Sensitivities of diffracted PKKPab waves to the velocity structures in the lowermost mantle

Yulin Chen, Sidao Ni, Baolong Zhang, Li Zhao, Xiaodong Song, Yi Wang

Research output: Contribution to journalArticlepeer-review


Diffractions of PKKPab (PKKPabdiff) along the core mantle boundary (CMB) have been observed well beyond its cutoff distance in recent studies, making it useful for improving the spatial sampling to constrain the lowermost mantle velocity structures. However, the diffractions of PKKPab waves may occur at one of the three CMB interaction points (core entry, underside reflection and exit), giving rise to uncertainties of the sampling region. Moreover, the sensitivity kernels of the non-geometrical PKKPabdiff in the lowermost mantle are difficult to obtain with classical ray theory and can be expected to be more complicated than the typical banana-doughnut shape for direct arrivals. In this study, we address these two issues by analysing the finite-frequency delay-time sensitivity kernels of the PKKPabdiff waves computed by numerical algorithms based on full-wave theory. We find that the diffraction effects for the PKKPabdiff waves are most significant near their core entry and exit regions. For a dominant period of 1 s, the estimated widths of the first Fresnel zones on the mantle side of these two areas are about 60 km. To further investigate the sensitivities of PKKPabdiff to different structures in the lowermost mantle, we conduct a series of 1D and 2D high-frequency (∼1 Hz) modelling experiments. Our results show that the travel times and amplitudes of the PKKPabdiff waves are sensitive to large-scale P-wave anomalies (with Vp perturbations of ± 2 percent and thicknesses of more than 100 km) and small-scale ultra-low velocity zones (ULVZs; with Vp reduction of 5 percent or 10 percent and thickness of tens of kilometers). However, the slownesses of the PKKPabdiff waves remain nearly unchanged in the perturbed models. We explain this unexpected result by the differential delay-time sensitivity kernels for stations at similar epicentral distances. Our results demonstrate both the advantages and limitations of the PKKPabdiff waves in studying the structures at the base of the mantle.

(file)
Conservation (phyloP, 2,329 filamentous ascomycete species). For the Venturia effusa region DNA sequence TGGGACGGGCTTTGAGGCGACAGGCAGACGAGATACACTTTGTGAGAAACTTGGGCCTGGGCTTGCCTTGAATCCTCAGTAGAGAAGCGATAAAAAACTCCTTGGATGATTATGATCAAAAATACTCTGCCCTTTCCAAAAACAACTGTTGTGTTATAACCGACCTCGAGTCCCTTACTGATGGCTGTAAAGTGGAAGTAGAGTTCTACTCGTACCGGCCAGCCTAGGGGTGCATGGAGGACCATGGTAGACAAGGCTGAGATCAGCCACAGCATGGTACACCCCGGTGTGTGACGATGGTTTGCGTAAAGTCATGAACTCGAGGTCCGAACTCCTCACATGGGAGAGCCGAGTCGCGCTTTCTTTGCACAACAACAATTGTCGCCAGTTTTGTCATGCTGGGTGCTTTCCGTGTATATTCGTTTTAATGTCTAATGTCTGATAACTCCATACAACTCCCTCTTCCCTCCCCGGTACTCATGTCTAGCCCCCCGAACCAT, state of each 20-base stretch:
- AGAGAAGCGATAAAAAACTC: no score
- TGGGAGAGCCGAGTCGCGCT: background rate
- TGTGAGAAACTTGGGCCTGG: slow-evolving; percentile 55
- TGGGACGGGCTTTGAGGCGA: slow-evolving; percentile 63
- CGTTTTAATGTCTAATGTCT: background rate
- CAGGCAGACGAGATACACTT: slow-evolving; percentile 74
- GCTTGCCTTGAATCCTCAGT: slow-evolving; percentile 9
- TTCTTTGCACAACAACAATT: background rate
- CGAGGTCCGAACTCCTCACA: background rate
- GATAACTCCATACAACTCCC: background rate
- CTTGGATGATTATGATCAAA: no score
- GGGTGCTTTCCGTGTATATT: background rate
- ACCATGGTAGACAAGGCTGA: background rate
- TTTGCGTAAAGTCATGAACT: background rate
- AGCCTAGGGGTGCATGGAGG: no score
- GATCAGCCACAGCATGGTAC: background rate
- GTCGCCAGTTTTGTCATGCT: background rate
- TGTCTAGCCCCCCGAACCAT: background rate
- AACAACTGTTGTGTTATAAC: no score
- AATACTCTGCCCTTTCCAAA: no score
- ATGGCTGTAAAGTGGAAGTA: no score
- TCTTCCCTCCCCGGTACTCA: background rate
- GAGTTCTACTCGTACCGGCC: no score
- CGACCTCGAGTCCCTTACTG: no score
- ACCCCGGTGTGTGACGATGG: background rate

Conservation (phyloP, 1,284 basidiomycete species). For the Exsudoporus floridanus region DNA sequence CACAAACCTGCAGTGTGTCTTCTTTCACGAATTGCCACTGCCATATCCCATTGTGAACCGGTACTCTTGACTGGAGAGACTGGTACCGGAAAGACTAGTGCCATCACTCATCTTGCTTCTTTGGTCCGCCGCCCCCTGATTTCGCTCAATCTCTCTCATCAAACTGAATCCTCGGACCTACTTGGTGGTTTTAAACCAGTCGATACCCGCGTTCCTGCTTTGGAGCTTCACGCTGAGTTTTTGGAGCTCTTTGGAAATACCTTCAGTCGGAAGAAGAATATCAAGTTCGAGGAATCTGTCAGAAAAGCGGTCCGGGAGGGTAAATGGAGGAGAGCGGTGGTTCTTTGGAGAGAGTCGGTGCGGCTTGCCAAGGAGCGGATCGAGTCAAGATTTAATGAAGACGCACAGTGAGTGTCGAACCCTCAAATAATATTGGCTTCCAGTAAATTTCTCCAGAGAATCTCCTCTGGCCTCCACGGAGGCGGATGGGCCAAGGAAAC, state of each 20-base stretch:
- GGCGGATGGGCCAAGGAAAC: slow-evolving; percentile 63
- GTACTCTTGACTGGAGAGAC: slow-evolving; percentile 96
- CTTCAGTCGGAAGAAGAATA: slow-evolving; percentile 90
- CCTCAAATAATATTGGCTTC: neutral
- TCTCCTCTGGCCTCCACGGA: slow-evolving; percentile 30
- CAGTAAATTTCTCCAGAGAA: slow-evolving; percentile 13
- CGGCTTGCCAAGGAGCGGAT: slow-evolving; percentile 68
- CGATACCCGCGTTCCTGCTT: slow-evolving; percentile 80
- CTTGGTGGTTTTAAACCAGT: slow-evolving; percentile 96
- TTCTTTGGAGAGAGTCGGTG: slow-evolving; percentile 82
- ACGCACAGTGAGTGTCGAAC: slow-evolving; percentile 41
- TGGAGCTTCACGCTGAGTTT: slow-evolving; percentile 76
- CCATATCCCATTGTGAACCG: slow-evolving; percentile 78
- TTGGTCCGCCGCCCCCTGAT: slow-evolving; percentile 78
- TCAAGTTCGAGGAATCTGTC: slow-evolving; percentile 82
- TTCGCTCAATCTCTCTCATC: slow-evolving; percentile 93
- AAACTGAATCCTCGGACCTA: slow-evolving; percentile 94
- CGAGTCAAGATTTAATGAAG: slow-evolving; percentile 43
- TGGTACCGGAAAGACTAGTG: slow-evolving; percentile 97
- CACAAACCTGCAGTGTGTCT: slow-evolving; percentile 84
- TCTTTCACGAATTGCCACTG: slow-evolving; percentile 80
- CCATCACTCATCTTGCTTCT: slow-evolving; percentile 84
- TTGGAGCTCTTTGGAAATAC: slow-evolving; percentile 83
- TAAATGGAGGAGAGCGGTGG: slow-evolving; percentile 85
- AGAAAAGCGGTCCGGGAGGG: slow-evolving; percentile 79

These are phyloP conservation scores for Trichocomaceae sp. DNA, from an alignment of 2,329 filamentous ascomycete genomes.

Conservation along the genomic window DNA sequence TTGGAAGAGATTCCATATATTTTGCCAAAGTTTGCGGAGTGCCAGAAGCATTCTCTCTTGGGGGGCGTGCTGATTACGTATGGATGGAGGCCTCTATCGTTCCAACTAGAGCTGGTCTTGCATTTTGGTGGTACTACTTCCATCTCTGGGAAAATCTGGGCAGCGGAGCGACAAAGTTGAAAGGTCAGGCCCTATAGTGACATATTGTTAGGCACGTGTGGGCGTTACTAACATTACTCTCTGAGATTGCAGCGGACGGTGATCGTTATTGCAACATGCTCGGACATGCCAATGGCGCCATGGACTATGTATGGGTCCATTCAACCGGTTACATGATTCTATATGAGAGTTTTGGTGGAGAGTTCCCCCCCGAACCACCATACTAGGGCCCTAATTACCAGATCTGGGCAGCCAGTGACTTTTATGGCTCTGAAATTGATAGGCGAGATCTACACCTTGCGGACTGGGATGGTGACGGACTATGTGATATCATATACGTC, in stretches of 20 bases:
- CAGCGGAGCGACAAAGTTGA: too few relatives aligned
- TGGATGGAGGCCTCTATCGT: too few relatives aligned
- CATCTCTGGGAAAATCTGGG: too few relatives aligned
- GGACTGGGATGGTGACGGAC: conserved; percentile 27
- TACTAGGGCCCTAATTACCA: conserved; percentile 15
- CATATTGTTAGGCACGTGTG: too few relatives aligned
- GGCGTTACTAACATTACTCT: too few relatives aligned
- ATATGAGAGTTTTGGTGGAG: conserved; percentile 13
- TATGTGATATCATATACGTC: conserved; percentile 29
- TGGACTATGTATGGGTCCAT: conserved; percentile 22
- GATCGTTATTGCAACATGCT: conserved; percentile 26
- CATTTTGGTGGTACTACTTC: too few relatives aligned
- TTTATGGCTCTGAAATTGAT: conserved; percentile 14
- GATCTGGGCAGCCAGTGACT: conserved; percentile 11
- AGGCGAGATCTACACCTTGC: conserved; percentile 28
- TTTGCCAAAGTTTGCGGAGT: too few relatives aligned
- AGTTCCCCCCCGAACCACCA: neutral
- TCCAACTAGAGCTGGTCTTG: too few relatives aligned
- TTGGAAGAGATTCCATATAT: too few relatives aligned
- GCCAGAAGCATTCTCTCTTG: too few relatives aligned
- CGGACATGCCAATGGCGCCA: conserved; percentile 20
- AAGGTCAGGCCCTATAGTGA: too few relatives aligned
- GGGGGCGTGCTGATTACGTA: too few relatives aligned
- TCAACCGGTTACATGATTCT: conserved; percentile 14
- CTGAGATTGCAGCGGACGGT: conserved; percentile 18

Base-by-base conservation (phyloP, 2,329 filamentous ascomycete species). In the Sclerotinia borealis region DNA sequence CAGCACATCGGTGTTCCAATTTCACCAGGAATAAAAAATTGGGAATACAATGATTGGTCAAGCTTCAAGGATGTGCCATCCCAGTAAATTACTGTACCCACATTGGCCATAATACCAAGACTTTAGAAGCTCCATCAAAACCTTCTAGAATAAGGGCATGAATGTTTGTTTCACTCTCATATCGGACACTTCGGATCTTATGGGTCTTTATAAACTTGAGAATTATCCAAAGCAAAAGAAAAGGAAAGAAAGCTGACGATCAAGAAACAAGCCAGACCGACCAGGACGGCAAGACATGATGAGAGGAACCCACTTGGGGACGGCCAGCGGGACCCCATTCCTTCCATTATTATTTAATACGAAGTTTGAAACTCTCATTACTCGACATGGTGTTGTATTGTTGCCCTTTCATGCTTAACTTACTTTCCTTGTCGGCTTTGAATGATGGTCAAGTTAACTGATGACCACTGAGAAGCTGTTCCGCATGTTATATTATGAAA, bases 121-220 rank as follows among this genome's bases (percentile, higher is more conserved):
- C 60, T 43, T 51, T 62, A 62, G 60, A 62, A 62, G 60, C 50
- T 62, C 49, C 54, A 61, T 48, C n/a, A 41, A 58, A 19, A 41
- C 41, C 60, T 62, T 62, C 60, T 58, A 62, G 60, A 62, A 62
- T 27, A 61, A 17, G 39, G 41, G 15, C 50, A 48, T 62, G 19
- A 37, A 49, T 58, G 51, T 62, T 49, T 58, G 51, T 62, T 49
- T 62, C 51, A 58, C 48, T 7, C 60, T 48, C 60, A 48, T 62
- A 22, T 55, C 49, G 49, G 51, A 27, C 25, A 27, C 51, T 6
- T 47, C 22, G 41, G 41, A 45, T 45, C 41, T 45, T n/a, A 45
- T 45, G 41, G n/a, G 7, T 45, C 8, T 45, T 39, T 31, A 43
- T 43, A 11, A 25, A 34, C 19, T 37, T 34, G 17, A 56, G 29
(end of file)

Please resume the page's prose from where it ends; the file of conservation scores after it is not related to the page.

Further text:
Original languageEnglish (US)
Pages (from-to)1617-1631
Number of pages15
JournalGeophysical Journal International
Issue number3
StatePublished - Jun 1 2023
Externally publishedYes


  • Body waves
  • Composition and structure of the mantle
  • Numerical modelling
  • Wave propagation

ASJC Scopus subject areas

  • Geophysics
  • Geochemistry and Petrology


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